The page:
Flame retardants were in the proverbial hot seat this week as several studies confirmed not only their presence in pregnant women and children, but also their disruptive behaviors to a child's development.
The main study that has everyone talking reported that high levels of brominated flame retardants can alter pregnant women’s thyroid hormones, which are critical to a baby’s growth and brain development. The study, published in Environmental Health Perspectives, is the first human research showing a link between the ubiquitous chemicals and altered levels of the hormones in pregnant women.
What are flame retardants? The chemicals, polybrominated diphenyl ethers, or PBDEs, are widely found in furniture cushions, carpet pads, electronics and other common household items. They are sprayed on these items to minimize the chance the item will catch on fire. That sounds like a good thing at first until you realize that these chemicals don't simply stay on the products.
Most exposure to the flame retardants comes from household dust, but food also is a major source. The chemicals are slow to break down and build up in fatty tissues, so they accumulate in fish, meat and other foods. We are just beginning to understand the effect these chemicals have once they are inside the human body. In January, a study in California found that women exposed to high levels of flame retardants take substantially longer to get pregnant than women with low levels. The chemicals have been detected in about 97 percent of people tested in the United States.
So back to the most recent study in the news this week. Researchers in Berkeley, Calif., tested the blood of 270 pregnant women in California’s Salinas Valley. The study is part of a larger project monitoring the health of pregnant women and children in the valley, which is predominantly a low-income, Mexican-American farm community. They found that the women’s thyroid-stimulating hormone, or TSH, declined almost 17 percent for every tenfold increase in PBDEs. Low TSH suggests that the thyroid is producing too much hormone on its own. The reductions were found for every type of PBDE tested.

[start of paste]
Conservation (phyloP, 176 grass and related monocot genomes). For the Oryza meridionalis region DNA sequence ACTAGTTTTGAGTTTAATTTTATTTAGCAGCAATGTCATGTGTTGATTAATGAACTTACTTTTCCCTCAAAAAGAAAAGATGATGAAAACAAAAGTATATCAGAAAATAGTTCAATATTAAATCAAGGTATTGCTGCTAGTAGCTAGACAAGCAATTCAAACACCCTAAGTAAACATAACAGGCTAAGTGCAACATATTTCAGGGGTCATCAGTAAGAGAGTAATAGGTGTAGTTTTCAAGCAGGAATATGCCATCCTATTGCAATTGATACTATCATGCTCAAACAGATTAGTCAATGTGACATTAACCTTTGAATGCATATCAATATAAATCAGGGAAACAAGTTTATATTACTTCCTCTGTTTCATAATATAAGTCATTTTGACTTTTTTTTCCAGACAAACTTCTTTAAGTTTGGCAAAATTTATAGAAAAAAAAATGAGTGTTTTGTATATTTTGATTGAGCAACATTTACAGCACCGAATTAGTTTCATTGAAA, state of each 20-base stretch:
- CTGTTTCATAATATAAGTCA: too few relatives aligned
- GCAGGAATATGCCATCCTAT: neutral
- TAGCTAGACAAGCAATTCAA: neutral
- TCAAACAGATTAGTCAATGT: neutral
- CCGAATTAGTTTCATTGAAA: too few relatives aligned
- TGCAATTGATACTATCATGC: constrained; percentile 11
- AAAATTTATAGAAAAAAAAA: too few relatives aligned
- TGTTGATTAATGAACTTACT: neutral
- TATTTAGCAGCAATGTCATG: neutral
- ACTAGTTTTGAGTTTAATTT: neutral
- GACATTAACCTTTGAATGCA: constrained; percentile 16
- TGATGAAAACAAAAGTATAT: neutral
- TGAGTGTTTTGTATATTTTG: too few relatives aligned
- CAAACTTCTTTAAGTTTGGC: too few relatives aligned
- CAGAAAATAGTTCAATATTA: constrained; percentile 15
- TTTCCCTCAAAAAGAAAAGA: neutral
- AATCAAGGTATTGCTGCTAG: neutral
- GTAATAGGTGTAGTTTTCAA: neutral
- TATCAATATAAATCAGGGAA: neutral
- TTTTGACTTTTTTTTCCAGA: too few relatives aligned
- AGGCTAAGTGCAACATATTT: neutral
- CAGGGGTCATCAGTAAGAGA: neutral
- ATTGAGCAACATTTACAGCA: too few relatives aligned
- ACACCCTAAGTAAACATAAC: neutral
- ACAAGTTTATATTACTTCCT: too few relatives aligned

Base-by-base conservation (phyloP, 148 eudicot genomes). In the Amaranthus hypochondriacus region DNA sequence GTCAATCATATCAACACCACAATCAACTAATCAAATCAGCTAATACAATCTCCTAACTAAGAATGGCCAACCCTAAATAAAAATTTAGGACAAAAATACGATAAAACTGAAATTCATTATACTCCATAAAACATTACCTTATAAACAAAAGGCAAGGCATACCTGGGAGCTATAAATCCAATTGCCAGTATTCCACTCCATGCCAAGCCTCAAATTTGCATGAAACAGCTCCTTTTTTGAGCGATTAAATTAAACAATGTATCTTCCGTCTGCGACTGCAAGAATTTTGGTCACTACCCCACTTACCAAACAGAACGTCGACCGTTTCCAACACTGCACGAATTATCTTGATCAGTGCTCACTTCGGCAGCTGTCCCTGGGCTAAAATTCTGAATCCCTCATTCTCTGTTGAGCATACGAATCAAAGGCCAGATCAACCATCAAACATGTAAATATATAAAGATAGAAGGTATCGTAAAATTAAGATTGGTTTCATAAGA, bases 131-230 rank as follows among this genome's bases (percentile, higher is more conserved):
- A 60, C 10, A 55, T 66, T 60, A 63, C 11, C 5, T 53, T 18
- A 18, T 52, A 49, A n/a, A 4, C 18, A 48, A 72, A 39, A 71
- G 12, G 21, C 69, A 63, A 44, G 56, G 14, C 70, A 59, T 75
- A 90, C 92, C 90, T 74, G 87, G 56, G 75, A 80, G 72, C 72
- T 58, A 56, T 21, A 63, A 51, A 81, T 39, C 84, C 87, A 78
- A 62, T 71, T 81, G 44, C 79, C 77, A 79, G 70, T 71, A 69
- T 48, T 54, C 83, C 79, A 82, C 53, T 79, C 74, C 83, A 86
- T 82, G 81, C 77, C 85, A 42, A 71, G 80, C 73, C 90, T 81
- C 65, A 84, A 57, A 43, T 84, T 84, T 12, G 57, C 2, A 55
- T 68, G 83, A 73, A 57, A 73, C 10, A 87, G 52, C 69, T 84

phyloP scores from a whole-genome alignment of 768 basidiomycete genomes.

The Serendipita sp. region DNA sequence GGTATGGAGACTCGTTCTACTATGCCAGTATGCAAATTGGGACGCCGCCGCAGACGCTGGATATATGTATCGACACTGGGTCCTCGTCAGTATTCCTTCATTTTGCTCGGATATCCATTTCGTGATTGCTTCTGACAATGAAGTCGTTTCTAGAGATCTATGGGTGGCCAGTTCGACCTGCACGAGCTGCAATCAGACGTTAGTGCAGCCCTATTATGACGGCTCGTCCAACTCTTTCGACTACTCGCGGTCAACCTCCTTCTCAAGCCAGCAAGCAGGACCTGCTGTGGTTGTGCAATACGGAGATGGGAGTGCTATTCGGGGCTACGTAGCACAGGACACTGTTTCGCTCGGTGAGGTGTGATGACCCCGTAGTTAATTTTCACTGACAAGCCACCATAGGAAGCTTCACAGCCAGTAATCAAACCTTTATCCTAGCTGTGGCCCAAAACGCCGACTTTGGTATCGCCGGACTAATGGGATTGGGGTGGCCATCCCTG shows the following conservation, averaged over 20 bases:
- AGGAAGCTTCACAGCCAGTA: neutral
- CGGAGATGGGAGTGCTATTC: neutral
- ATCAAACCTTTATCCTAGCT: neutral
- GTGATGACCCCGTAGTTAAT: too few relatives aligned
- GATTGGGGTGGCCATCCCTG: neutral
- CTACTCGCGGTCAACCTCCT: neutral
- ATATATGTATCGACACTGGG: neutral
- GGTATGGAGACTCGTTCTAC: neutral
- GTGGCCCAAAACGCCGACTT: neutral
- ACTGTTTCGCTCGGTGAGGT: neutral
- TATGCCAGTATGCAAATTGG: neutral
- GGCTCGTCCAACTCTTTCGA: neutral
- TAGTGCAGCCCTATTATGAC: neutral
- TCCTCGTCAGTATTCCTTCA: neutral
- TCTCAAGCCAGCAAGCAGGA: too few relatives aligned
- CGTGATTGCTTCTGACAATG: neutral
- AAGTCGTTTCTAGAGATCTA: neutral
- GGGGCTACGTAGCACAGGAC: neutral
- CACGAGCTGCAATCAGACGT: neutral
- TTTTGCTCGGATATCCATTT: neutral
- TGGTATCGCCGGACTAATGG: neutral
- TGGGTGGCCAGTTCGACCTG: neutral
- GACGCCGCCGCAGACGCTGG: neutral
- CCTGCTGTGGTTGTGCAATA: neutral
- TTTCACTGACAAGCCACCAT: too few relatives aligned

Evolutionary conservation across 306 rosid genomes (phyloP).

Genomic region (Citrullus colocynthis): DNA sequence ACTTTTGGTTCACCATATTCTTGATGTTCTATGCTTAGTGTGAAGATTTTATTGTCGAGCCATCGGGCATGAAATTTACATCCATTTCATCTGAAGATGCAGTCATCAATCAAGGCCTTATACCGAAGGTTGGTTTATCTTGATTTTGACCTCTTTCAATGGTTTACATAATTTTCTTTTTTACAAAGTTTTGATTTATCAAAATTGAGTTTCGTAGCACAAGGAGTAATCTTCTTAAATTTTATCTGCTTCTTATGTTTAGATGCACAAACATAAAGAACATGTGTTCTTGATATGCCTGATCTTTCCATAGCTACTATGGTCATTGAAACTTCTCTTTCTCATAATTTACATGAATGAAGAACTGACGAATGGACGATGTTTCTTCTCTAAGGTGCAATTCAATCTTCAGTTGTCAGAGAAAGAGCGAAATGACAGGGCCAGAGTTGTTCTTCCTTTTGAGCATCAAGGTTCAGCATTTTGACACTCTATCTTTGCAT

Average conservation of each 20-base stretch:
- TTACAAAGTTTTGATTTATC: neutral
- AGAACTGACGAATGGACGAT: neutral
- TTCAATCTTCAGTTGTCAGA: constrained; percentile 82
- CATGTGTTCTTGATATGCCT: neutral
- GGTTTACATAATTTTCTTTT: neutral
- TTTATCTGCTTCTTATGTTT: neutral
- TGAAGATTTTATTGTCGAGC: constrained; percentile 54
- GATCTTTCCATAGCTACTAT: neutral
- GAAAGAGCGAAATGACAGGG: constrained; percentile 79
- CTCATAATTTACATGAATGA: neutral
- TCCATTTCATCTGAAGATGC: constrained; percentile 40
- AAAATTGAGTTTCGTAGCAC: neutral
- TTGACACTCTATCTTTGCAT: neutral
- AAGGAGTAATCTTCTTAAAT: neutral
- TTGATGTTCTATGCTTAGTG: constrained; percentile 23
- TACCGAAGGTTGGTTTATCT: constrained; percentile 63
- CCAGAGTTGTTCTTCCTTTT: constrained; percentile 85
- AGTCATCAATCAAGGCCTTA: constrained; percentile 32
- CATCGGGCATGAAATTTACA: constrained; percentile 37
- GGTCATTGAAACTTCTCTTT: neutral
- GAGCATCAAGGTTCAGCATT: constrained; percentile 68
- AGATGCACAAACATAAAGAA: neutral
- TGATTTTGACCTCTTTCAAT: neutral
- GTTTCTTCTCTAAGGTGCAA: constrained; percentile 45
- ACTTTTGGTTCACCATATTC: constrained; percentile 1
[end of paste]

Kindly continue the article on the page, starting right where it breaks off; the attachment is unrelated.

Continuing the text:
In other words, the more flame retardants a pregnant women was exposed to, the more out of wack her thyroid hormones were. Of course, researchers don't know yet exactly what effects, if any, this will have the pregnant women's babies, but some researchers say it may lead to smaller fetuses, and reduce children's intelligence and motor skills.
Several recent studies have reported a link between children's mental skills and the flame retardants. One study, conducted at Columbia University, founds that New York City mothers with higher PBDE levels had children who scored lower on tests of mental and physical development. A Dutch study produced similar results — children had reduced fine motor skills, lower IQs and more attention problems if their mothers were exposed to higher PBDEs.
This is a bit daunting considering the other big study that was released this week. New research shows that children bear higher burdens of flame retardants in their bodies than adults. The study, published in Environmental Science and Technology, found that children's PBDE levels are around 2.8 times higher than their mothers.
Linda Birnbaum, director of the National Institute of Environmental Health Sciences, said the new research raises some important questions about public health since it is uncertain just how flame retardants are affecting children or their mothers.
"Newer data showing that PBDE replacements also make their way into household raises the question: do we really need these flame retardants in all of the products where they're being used, like nursing pillows?" she says.
What do you think? Are flame retardants a necessary evil? Or is it time for a phase-out?